LOS ANGELES — After hearing Britney Spears and her parents speak in a rare and secretive joint court appearance Friday, a judge ordered an expert evaluation in the conservatorship that for 11 years has put control of much of the 37-year-old singer's life in the control of her father.
Only the few left inside know what the three said in the courtroom that was closed to public and media shortly after the hearing began. But Los Angeles Superior Court Judge Brenda Penny wrote in an order afterward that all had agreed on a so-called 730 expert evaluation, a process usually used to determine the mental health and competence of a parent in a divorce case.
It was not made clear who would be examined, and whether it would relate to Spears' relationship to her two sons or her parents' oversight of her.
Spears' ex-husband Kevin Federline has custody of their boys, 13-year-old Sean and 12-year-old Jayden, who have frequent visits with their mother.
Spears' personal attorney Samuel D. Ingham rose at the start of the hearing as many reporters and a handful of fans sat in the audience to say that Spears had requested the proceedings so she could speak to the court, and asked that the room be cleared because personal finances and her minor children would be discussed.
Penny agreed, and Spears and her parents were sneaked in through side doors when the court was empty. They left the same way, and when the courtroom was reopened the hearing was over.
For years, Spears has been publicly silent about the severe restrictions on her decisions put in place by the conservatorship established in 2008, when she was having serious personal and psychiatric struggles, many of which played out in public.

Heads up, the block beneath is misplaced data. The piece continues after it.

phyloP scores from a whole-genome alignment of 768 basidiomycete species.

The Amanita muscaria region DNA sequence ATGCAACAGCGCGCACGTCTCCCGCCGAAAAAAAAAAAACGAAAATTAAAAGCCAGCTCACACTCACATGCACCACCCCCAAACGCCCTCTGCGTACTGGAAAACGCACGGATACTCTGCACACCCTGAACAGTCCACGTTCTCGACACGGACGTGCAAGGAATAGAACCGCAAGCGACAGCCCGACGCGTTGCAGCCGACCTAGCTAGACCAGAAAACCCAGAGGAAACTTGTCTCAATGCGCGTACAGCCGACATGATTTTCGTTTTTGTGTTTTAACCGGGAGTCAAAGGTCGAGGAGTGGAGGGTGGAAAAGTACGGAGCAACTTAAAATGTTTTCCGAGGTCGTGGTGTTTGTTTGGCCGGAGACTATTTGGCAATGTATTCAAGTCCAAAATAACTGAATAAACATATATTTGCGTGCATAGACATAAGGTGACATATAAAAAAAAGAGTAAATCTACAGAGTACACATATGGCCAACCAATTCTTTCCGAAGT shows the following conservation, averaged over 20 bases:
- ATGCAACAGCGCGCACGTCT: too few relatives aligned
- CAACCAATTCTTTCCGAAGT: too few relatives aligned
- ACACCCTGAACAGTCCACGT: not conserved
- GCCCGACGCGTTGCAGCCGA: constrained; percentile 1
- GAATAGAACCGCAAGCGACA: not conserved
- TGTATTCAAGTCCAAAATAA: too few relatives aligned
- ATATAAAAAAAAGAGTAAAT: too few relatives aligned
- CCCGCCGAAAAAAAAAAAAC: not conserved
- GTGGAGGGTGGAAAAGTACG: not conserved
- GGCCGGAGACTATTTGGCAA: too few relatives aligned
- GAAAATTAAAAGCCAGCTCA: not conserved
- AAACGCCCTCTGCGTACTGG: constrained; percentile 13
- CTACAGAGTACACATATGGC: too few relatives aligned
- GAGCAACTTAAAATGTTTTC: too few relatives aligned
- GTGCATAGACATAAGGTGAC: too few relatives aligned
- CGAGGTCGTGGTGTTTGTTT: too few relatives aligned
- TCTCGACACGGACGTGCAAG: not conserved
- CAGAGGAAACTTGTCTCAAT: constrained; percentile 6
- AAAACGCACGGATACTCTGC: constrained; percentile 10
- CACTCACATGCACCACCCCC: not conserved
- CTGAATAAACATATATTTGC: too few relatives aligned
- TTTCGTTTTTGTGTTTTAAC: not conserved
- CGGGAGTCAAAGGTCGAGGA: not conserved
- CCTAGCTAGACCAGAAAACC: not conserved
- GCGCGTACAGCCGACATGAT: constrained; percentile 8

Conservatorship, known in many states as guardianship, is an involuntary status usually reserved for very elderly or very ill people who are suffering from dementia or otherwise incapacitated and unable to make decisions for themselves.
Rarely is it used for people as functional as Spears, who despite further problems — she has said in interviews that she struggles with bipolar disorder — has seen her career continue to thrive.
That has brought speculation that at some point she would ask a judge to end her special status.
Outside the courthouse, about 20 Spears fans protested with signs that read "Free Britney" and "End the conservatorship now."
The appearance of Spears' 66-year-old father Jamie Spears was something of a surprise because he had been in such ill health in recent months that his daughter put her career on hold, delaying the start of a Las Vegas residency, so she could be with him.
Spears mother, Lynne Spears, who is divorced from Jamie Spears, has had no role in the conservatorship, but this week got special permission from Penny to be part of Friday's hearing.
Britney Spears doesn't normally attend the hearings on her status.
Her parents' situations along with the departure from the case of the lawyer who long served as Jamie Spears' co-executor seemed to suggest significant changes might be coming in the legal arrangement.
But Penny has not indicated she is inclined to make any major moves, and ordered another status hearing for September.
In the same court building on Wednesday, a judge granted Spears a temporary restraining order against Sam Lutfi, a man who once claimed to be her manager and has been in legal fights with her family for a decade.
Spears alleged that Lutfi had been sending harassing and threatening texts to Spears' family, disparaging them on social media and seeking to undermine her conservatorship.
A judge ordered the 44-year-old Lutfi to stay at least 200 yards from Spears and her family.
Lutfi's attorney said the decision was disappointing and violated Lutfi's constitutional rights.